Human beings are faced with a continuous burden of reactive chemical entities that are formed during biotransformation of foreign compounds, as well as from endogenous molecules. The same complex biotransformational enzyme systems, which protect us from these harmful substances have the potential to play a role in a wide array of serious illnesses, including cancer, fibromyalgia, immune dysfunction and female hormonal problems.
The study of biotransformational enzymes has strongly linked the functional capacity and activity of specific sub-groups or enzyme classes to many common diseases, including heart disease and cancer. Understanding the role of these enzymes play in disease states provides us with a powerful edge in disease management.
In the early nineteen seventies scientists discovered the first enzyme of the detoxification family Cytochrome P450(CYP) . It was found that a high level of this enzyme was present in the liver and researchers soon discovered that it was responsible for converting lipophilic (fat loving) toxins into intermediates that were more water soluble.
It was later revealed that these biotransformed intermediates underwent further biotransformation in the liver by a second series of enzymes called conjugases, which we now know as phase II detoxification. The conjugases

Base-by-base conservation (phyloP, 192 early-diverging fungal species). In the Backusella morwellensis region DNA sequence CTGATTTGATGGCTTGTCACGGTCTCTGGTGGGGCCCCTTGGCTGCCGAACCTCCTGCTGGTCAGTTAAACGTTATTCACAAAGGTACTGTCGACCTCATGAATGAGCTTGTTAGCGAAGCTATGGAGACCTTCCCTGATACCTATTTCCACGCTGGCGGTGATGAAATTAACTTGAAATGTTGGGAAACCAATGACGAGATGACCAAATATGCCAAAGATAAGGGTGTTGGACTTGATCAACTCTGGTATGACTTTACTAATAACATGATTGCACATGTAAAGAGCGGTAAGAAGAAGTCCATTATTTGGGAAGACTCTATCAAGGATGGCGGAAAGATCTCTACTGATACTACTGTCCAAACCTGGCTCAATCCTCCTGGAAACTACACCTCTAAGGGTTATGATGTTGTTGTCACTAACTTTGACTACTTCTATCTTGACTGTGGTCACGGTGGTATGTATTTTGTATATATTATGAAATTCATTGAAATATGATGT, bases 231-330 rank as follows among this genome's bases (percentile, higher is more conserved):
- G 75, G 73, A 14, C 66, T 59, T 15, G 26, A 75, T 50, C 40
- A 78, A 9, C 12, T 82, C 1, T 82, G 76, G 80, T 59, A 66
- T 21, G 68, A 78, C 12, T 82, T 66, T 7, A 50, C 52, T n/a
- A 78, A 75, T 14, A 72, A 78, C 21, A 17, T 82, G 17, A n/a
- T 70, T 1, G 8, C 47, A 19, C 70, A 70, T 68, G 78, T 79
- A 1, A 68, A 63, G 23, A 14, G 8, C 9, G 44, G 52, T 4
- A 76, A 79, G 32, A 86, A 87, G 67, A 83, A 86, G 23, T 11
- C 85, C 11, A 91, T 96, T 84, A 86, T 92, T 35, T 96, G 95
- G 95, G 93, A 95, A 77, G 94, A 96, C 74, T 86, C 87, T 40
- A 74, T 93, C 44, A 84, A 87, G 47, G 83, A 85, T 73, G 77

(fusing together) attach molecules to the biotransformed intermediates - these molecules include
glucuronic acid, sulphate, glycine, taurine and methyl groups.
Since the initial discovery of the first CYPs and the phase II conjugases a tremendous number of these enzymes have been identified. The various C. Y. P enzymes are now recognized as being members of an enzyme “super family. “.
The diet and nutritional status of an individual is an important environmental determinate of functional biotransformation. It has long been known that macronutrient ratios, micronutrient status and supplementation with botanical medicines rich in phytochemicals, may effectively support and even regulate aspects of biotransformation. For example sylimarin, a phytochemical present in St Mary’s Thistle Has been shown to decrease the activity of the CYP3A4 enzyme. This particular CYP enzyme is responsible for the biotransformation of oestrogen to its undesirable 16-hydroxy metabolite . Part of the problem with Breast cancer and most if not all female hormone iregularities.
we are talking about here is rather involved, deep seated biochemistry.
The Institute pays great attention to biotransformation as an integral part of our therapeutic and preventive medicine strategies. Thus, once again benchmarking Functional Medicine with the application of "Total Quality Control." This is our commitment to our patients.
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